4,000 high school seniors across Rhode Island need to beef-up their math skills so they can improve their test scores enough to graduate under a controversial new high school diploma system. Many of them are spending the summer doing just that. Roughly 100 students participated in a program wrapping up this week at the Community College of Rhode Island. It brought students from Providence, Warwick and Cranston together to study math and get a taste of college life.
“Okay, we’re gonna do five 0r 10 more minutes of class, then we’re gonna take the test.”
A judge has ruled the Rhode Island Board of Education's plan to hold a closed-door retreat violates the state’s Open Meetings Act. The ruling, issued Tuesday, says the public must be allowed to attend a portion of the retreat which will address a controversial high school graduation policy.
At issue is the use of test scores from the New England Common Assessment Program, or NECAP, as a requirement for a high school diploma. The board had planned to gather information about the rule behind closed doors, at a two-day retreat scheduled for later this month.
The Rhode Island chapter of the American Civil Liberties Union has filed a lawsuit to keep the state’s Board of Education from holding a retreat that’s closed to the public.
The upcoming retreat will feature presentations on high stakes testing. It will be closed to both the media and the public. Rhode Island ACLU chapter executive director Steve Brown said that undermines the state’s open meetings laws.
The American Civil Liberties Union claims Rhode Island’s Board of Education broke the law when it failed to consider a petition over high-stakes testing as a requirement for a high school diploma. The lawsuit has a narrow focus and is unlikely to settle controversy over the graduation policy.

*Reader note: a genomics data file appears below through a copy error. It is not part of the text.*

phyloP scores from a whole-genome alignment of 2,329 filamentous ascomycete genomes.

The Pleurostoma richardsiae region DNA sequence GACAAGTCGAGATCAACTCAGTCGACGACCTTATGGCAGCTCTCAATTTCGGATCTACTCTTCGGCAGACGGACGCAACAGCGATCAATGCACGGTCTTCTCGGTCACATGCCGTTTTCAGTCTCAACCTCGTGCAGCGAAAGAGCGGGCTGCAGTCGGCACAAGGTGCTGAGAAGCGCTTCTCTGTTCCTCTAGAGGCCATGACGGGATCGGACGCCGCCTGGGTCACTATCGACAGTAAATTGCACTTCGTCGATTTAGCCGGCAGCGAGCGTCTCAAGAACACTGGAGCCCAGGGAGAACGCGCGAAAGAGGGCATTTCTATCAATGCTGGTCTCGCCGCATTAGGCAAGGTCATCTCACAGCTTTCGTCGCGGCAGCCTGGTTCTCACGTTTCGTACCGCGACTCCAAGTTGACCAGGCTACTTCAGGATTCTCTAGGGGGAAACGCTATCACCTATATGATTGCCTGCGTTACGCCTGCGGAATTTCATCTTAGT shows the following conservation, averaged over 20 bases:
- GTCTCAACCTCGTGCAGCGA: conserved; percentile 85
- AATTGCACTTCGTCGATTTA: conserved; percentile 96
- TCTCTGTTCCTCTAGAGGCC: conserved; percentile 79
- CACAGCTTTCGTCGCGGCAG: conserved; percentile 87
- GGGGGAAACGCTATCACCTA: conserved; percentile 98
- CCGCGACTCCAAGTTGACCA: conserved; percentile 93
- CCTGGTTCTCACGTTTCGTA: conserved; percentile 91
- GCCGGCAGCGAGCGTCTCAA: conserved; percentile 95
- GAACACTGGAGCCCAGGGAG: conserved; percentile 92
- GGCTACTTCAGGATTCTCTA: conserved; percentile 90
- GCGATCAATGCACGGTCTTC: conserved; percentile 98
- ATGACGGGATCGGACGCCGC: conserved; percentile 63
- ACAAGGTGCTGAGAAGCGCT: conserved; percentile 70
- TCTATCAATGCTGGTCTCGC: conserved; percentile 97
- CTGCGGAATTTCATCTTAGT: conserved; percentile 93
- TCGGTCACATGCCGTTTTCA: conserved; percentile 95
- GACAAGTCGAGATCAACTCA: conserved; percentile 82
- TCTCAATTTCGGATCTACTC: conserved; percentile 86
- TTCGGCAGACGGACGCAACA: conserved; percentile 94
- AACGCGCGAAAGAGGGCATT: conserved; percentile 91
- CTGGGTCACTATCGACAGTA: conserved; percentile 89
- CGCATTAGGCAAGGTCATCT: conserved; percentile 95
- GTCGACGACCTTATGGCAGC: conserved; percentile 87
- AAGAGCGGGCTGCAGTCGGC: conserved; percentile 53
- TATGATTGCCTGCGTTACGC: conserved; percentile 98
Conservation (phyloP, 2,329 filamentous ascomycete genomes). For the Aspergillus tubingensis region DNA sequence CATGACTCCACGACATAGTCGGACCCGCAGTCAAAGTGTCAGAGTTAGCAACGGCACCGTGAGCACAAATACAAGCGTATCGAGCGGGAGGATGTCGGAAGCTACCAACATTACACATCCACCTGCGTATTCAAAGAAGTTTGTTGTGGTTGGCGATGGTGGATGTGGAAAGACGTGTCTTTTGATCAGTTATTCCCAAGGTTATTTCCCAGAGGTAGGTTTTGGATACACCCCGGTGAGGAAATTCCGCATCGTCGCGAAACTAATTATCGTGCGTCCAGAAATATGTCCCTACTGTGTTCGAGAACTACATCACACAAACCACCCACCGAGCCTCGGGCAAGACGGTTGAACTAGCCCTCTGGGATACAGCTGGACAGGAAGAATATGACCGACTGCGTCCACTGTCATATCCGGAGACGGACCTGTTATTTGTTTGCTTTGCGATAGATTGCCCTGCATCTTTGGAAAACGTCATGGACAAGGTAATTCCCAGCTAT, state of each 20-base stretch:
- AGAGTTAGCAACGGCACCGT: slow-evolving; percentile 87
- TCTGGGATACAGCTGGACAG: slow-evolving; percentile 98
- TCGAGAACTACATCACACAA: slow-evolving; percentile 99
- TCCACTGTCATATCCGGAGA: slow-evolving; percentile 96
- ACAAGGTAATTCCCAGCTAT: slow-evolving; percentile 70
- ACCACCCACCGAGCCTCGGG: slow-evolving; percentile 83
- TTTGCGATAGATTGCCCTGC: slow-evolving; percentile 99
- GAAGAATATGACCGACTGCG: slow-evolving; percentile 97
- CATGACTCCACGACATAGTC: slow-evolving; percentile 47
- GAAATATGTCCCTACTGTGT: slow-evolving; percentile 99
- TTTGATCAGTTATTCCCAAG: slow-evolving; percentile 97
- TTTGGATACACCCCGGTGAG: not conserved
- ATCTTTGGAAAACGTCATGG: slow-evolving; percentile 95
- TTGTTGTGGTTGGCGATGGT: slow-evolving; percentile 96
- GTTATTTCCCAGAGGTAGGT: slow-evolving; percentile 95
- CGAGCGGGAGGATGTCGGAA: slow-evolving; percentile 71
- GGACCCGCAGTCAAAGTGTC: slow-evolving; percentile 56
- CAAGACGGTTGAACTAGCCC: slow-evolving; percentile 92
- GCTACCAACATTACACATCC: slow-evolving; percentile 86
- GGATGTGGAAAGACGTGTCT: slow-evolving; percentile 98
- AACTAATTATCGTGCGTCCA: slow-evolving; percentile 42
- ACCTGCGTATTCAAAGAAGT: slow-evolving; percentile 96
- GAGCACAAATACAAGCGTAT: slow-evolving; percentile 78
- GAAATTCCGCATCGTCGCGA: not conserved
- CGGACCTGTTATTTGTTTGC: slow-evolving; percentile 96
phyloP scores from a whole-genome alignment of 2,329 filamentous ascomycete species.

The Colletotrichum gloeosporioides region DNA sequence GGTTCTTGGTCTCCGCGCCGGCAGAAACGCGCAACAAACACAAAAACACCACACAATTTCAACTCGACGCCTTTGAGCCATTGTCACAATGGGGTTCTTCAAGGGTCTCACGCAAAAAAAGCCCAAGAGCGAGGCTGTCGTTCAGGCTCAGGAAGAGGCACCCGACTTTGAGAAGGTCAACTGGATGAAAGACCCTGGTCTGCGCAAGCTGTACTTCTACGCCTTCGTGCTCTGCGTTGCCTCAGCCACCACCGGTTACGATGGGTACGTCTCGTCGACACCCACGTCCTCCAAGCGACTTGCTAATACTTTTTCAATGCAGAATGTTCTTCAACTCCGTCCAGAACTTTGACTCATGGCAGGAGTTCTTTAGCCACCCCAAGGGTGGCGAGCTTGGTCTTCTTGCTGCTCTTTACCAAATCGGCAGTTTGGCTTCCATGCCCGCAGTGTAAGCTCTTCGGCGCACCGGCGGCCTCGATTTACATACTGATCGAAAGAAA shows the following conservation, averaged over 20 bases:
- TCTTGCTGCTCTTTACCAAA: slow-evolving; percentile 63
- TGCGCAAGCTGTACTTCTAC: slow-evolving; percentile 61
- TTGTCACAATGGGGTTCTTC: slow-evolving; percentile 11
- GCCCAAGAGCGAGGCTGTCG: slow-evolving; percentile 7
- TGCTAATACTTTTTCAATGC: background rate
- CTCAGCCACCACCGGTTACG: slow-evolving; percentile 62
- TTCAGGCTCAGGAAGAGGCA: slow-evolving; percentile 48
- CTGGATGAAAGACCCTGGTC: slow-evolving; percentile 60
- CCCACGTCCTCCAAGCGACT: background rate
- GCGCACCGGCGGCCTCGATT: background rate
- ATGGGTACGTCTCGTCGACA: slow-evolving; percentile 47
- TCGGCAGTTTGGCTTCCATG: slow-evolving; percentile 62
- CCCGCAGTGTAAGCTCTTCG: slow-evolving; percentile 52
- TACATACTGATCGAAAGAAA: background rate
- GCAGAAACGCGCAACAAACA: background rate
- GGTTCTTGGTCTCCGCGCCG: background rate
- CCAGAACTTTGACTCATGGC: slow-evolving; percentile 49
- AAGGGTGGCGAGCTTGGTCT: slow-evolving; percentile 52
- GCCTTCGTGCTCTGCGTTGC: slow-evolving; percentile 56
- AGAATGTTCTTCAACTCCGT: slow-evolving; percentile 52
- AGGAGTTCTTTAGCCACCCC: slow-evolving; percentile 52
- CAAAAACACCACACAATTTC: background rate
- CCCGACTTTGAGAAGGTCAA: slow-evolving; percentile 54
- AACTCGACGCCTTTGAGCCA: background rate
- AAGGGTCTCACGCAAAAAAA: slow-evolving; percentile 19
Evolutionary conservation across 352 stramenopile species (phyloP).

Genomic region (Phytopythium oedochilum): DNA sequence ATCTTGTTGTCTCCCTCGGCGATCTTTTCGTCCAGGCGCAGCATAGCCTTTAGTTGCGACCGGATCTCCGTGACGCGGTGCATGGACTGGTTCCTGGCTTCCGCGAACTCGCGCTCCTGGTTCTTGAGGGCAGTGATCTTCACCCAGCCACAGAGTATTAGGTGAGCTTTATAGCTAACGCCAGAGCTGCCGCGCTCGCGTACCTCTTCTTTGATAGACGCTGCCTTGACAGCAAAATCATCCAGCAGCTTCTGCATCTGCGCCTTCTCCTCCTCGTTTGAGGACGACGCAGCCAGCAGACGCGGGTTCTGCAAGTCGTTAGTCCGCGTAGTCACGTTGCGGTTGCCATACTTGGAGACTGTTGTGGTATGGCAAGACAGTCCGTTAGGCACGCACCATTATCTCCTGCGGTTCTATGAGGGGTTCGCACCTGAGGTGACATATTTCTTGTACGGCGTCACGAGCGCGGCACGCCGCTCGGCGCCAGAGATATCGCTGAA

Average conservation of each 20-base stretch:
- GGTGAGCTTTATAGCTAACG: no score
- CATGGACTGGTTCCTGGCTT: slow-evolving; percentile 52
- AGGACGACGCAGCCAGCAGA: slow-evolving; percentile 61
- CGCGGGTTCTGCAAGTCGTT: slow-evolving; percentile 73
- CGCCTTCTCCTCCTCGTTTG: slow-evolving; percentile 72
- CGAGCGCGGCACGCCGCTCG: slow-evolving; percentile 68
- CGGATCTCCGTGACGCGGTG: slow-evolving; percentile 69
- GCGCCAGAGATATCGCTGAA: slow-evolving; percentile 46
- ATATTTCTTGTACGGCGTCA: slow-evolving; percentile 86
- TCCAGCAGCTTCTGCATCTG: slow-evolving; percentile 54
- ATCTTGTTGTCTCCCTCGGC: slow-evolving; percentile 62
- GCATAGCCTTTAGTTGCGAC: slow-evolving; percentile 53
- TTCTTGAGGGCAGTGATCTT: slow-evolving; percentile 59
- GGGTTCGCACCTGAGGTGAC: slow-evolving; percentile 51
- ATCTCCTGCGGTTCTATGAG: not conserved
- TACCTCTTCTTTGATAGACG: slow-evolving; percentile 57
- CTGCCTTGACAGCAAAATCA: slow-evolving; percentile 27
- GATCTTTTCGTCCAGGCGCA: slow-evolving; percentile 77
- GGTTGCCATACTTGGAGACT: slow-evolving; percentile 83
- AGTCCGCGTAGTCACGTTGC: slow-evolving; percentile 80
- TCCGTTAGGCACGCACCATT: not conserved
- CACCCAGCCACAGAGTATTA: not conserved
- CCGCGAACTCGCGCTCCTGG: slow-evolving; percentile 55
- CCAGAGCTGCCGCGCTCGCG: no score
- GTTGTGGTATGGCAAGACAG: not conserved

Common Cause Rhode Island is urging Gov. Lincoln Chafee to withdraw his nominee for interim higher education commissioner. The governor has tapped the chair of the Board of Education for a job overseen by the board she leads.
A vote Monday at the State Board of Education may create a leadership void at a key moment for opponents of a new test-based high school graduation requirement.
Those opponents have lined up some 20 people from the state’s higher education community to testify at Monday’s meeting, but they may be overshadowed by a vote to turn State Education Board Chair Eva-Marie Mancuso into the state’s Interim Commissioner of Higher Education. Governor Lincoln Chafee announced Mancuso as his choice for the post on Friday.
All this month, high schools across Rhode Island are holding graduation ceremonies, and there are many students who defied the odds to get to their graduation day. One of them is 18-year-old Rosa Ramos of Providence, who just got her diploma from the Juanita Sanchez Education Complex.
The Rhode Island Department of Education is preparing for a large number of next year's senior class to fail their second attempt at meeting a new test-based graduation requirement.
According to a state contract with testing company Measured Progress, RIDE has ordered 3,500 versions of a retest for seniors. That represents a majority of the roughly 4,000 seniors who will attempt the test for a second time this fall.
The Rhode Island Board of Education is expected to vote tonight on a contract extension for State Education Commissioner Deborah Gist. She’s been weathering heavy criticism over the last few months from some parents, students and teachers, who complain that she ignores their concerns about all of the changes happening in Rhode Island public schools. One of the most controversial issues has been a new policy of standardized testing as a requirement for a high school diploma.